At FasCat we continue to search out ways to help our athletes perform better, ride faster, increase their power output, recover quicker, stay motivated and reach their goals. A good coach will Learn as much as they can about the athlete to help them - alot of that comes down to what motivates the athlete, what makes them tick, and what ways can the coach get the athlete to get the most out of themselves. One of the holy grails of coaching is a motivated athlete and then a motivated team of athletes working together as one.


We train hard, race hard and compete hard. We are bike racers just like our athletes. Our race performance is a direct reflection of our ability to coach athletes well. We were all beginners once and have applied the proper amount of work, experience and science to improve. I firmly believe all coaches need to have gone thru the kind of improvement you want to achieve if they are able to successfully lead you on that journey.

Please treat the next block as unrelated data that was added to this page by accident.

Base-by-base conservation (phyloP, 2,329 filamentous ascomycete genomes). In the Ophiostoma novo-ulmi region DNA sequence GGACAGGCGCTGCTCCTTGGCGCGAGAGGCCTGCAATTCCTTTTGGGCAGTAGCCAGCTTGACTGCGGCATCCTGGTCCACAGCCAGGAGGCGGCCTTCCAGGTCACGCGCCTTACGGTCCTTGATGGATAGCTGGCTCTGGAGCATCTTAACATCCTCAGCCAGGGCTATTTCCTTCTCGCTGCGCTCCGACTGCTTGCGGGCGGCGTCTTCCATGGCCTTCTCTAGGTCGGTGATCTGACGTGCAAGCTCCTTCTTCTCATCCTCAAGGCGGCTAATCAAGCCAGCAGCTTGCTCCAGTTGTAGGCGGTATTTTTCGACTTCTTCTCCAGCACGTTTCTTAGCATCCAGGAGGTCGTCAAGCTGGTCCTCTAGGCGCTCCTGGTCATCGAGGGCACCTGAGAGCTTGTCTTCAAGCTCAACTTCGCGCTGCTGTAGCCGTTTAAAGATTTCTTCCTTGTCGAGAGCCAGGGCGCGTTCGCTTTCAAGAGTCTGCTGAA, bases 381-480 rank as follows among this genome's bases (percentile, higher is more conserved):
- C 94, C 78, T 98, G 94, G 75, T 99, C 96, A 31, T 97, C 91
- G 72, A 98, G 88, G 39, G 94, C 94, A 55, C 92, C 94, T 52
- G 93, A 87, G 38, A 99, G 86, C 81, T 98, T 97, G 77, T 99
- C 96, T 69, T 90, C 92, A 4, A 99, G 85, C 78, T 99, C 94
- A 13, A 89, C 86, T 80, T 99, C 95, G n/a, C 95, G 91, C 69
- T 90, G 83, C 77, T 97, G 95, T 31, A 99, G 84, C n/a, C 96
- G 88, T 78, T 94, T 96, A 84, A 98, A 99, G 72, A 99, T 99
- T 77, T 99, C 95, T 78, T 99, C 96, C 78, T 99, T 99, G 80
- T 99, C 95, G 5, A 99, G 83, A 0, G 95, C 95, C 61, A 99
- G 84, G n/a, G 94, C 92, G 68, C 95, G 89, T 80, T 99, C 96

At FasCat, I only hire Cat 2 or equivalent coaches and higher. That achievement alone tells me the coach knows what hard work and the the journey is , and Therefore, we are qualified to show the athlete how to improve as well. We I firmly believe a coach needs to lead by example and know exactly what it is like to suffer while performing intervals, to make sacrifices from taking on a goal and to get psyched up for a race. When we practice what we preach we continue to develop as coaches capable of coaching our athletes better & better.

Another talk the talk walk the walk rule I have is that the coach needs to have competed in the event for which the athlete they are coaching wants to compete in. I personally have never done a triathlon and therefore I do not feel comfortable coaching multisport athletes. Same for cyclocross - they coach needs to or have been a cyclocross athlete themselves. As I get older (I’m turning 50 this year) I struggle with the walking the walk part because now many of the athletes are younger and I’m not training as much as they are. However, I think the experience speaks volumes in this case.


A good coach will take your training, racing, performance and coaching seriously. In fact your goals are our jobs as I said earlier. Tell us what you want to achieve and a good coach will show you how to do it. They’ll hold you accountable to the plan they develop and expect you to hold them accountable for doing a good job.